the syntax tree. Since the code was intended for teaching, clarity was
important and so was the avoidance of
STRefs let alone
StableNames and any IO. Our
code, extending the base type checker
TEvalNC.hs, is in
A bonus exercise was to modify the code to make the type checker return the reconstructed types of sub-terms even if the entire term turns out ill-typed. The intention was to model OCaml -- which, given a special flag, can dump the inferred types of all sub-expressions, even if the overall type checking failed. In Emacs and vi, one can highlight an expression or variable and see its inferred type. If the type checking failed, one can still explore what the type checker did manage to figure out.
Complete Haskell code of the type checker for simply-typed lambda calculus with constants and the fix-point. Type reconstruction is implemented as an evaluator with non-standard semantics.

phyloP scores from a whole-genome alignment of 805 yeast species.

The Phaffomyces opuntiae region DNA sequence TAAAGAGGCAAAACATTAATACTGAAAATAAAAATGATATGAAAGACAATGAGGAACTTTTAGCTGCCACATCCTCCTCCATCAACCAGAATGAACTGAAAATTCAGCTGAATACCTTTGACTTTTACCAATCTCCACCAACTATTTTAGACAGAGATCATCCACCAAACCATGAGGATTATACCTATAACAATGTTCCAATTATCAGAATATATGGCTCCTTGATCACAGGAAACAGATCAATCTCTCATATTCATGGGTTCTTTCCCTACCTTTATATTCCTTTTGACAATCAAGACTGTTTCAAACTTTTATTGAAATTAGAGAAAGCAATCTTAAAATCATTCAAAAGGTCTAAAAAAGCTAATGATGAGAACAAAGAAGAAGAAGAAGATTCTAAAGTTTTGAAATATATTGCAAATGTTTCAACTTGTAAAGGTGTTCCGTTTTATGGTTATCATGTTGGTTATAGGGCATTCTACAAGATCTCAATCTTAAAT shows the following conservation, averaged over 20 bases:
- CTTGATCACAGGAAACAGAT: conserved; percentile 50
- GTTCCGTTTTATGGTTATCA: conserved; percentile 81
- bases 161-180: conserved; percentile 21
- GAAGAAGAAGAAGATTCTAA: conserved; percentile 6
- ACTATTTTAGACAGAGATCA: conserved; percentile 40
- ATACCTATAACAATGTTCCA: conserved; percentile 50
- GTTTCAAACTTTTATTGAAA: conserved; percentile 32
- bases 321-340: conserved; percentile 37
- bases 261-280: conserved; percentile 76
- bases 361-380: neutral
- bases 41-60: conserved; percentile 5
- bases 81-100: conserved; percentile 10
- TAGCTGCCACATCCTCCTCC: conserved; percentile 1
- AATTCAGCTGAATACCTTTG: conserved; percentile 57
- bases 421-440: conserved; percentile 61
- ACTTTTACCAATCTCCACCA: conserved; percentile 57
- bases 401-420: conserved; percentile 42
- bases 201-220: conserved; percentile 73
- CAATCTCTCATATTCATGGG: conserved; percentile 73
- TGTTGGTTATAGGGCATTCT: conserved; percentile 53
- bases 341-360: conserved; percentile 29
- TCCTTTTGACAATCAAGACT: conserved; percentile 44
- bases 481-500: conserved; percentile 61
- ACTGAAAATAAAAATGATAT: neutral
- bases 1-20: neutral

A version of
TEvalNC.hs that reports not only
the inferred type of the whole term but also the inferred types for
each subterm. The latter data are
returned in a `virtual' typed AST -- virtual because the original AST
is not modified and the inferred types are attached to AST nodes,
Interpreting types as abstract values
Lecture notes with the explanation of the type checking code.
MLton: Property Lists
The description of property lists and their implementation using mutation and the Universal type.
nsequences. For example
(cross-product '((0) (0 1 2 3) (1 2)))should evaluate to
((0 0 1) (0 0 2) (0 1 1) (0 1 2) (0 2 1) (0 2 2) (0 3 1) (0 3 2))The solution is especially elegant if we use the standard (SRFI-1)
comp.lang.schemeon Thu, 11 Jan 2001 19:59:45 GMT
A primitive self-contained C code that computes and prints
3^N very fast. A non-negative integer
N may be as big as